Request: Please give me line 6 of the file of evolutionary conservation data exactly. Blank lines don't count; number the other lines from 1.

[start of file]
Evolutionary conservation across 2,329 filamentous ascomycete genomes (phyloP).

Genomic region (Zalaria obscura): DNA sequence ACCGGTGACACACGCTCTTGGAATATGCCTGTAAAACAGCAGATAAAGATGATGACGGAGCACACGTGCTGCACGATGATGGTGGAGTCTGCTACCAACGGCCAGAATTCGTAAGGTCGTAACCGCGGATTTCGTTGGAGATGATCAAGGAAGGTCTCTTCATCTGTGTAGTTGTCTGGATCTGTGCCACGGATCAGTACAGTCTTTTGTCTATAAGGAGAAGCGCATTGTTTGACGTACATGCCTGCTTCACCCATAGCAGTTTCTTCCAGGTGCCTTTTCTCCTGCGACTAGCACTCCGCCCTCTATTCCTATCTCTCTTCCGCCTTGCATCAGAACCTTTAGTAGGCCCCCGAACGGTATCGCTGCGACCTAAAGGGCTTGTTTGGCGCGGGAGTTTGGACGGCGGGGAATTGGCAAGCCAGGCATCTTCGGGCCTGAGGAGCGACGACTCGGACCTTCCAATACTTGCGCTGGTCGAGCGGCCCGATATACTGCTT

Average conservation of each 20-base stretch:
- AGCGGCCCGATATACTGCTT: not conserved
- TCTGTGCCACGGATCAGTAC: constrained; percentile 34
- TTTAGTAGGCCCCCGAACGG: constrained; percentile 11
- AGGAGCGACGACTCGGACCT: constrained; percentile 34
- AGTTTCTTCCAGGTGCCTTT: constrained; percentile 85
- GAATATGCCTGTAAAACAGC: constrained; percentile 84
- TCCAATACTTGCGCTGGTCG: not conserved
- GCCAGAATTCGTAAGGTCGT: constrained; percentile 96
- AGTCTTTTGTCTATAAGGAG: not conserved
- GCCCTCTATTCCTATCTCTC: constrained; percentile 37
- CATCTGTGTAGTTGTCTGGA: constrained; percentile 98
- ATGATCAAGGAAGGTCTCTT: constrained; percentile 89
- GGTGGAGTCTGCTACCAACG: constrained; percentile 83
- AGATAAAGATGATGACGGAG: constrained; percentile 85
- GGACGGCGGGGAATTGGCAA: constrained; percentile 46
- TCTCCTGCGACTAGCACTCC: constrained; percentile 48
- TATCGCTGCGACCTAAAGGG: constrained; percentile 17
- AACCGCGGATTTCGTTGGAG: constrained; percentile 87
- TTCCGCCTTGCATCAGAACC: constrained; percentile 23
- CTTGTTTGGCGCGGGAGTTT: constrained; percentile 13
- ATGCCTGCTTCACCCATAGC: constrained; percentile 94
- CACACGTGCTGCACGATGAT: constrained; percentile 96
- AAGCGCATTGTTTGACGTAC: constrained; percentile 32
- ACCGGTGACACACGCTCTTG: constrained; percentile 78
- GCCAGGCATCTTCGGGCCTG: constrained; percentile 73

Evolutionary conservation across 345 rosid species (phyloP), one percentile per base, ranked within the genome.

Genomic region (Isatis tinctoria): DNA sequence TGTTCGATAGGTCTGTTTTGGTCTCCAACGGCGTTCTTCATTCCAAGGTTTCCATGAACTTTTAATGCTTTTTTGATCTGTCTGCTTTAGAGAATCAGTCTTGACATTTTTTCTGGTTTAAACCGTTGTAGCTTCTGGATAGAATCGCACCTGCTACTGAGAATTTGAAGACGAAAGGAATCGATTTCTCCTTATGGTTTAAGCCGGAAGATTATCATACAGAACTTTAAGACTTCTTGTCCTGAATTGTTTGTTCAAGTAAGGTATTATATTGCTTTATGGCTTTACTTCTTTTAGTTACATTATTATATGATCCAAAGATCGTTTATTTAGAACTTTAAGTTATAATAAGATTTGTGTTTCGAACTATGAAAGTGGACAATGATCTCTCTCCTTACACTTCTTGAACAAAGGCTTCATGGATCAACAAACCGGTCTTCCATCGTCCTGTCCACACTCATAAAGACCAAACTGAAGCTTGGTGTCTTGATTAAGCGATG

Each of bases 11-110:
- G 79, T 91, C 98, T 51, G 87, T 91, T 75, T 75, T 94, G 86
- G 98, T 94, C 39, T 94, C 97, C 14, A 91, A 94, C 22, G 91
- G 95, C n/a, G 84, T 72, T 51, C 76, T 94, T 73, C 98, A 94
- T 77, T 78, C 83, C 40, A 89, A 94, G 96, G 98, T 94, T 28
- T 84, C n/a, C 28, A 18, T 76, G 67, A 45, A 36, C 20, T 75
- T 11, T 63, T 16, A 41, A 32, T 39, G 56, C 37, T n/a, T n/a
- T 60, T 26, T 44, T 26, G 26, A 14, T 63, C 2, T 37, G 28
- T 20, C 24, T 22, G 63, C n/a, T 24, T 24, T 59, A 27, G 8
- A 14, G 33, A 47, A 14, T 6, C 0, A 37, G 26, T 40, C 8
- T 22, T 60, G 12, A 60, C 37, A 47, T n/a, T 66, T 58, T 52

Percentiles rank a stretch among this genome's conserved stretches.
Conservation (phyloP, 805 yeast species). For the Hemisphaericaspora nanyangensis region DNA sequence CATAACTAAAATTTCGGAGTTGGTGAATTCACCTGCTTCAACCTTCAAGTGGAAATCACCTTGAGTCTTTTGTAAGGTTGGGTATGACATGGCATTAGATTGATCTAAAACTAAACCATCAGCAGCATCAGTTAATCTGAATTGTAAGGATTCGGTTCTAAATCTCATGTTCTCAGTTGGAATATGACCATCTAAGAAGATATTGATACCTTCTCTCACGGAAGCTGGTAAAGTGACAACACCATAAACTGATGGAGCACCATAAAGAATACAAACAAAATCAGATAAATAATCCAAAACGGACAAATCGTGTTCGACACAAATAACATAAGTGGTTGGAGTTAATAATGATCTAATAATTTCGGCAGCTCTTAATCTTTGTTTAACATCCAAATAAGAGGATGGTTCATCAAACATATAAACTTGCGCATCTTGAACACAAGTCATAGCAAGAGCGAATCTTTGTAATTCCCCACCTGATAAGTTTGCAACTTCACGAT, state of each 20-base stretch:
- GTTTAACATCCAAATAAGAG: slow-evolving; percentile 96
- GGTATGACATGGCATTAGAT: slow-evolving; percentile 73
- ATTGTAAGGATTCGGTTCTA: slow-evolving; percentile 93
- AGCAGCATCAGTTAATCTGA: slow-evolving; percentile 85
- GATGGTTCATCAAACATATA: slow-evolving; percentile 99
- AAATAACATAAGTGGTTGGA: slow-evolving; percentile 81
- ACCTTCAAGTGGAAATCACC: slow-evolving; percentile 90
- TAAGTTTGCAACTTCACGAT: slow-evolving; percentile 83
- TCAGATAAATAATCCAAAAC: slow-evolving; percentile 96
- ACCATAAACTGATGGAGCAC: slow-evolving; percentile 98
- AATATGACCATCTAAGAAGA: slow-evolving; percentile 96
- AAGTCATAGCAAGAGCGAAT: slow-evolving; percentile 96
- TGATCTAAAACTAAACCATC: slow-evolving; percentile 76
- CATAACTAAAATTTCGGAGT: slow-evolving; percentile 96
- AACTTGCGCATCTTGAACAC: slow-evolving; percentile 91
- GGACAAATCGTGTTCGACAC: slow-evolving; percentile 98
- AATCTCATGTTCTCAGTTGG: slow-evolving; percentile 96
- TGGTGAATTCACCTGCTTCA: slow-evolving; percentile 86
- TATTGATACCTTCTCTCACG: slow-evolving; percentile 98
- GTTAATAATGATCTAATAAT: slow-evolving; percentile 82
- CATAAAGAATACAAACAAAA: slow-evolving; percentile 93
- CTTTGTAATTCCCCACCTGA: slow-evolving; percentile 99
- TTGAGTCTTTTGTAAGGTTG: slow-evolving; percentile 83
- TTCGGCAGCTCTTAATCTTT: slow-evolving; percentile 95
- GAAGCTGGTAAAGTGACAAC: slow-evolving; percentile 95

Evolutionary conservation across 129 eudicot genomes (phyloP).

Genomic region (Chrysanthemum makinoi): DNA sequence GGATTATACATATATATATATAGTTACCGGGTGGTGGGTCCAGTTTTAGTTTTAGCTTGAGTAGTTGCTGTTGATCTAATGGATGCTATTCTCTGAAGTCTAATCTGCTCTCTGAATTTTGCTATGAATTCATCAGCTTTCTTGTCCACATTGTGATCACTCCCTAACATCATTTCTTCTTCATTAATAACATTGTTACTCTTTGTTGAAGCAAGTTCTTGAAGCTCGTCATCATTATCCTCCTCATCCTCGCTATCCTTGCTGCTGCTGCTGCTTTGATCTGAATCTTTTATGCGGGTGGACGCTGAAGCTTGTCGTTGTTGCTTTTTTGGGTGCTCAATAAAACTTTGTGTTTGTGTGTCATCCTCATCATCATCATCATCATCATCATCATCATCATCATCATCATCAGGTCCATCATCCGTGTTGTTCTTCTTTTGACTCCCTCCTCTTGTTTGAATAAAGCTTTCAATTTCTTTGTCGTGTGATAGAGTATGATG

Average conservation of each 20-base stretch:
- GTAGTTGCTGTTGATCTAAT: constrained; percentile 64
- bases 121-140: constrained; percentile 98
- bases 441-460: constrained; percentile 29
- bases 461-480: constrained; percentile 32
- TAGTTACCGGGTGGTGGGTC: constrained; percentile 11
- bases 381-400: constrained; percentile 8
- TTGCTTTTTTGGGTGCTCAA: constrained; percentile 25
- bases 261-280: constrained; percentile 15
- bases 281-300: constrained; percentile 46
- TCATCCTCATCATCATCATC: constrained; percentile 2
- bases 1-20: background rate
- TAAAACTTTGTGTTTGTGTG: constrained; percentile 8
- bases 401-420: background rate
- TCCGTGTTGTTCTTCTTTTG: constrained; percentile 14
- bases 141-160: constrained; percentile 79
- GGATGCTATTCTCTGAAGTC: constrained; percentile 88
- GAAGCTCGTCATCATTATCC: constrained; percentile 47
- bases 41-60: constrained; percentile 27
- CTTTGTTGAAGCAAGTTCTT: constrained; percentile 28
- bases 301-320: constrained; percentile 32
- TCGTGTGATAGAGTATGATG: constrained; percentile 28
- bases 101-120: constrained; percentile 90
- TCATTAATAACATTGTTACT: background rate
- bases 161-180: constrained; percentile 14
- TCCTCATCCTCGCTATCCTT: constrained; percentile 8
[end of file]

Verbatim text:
- TTTAGTAGGCCCCCGAACGG: constrained; percentile 11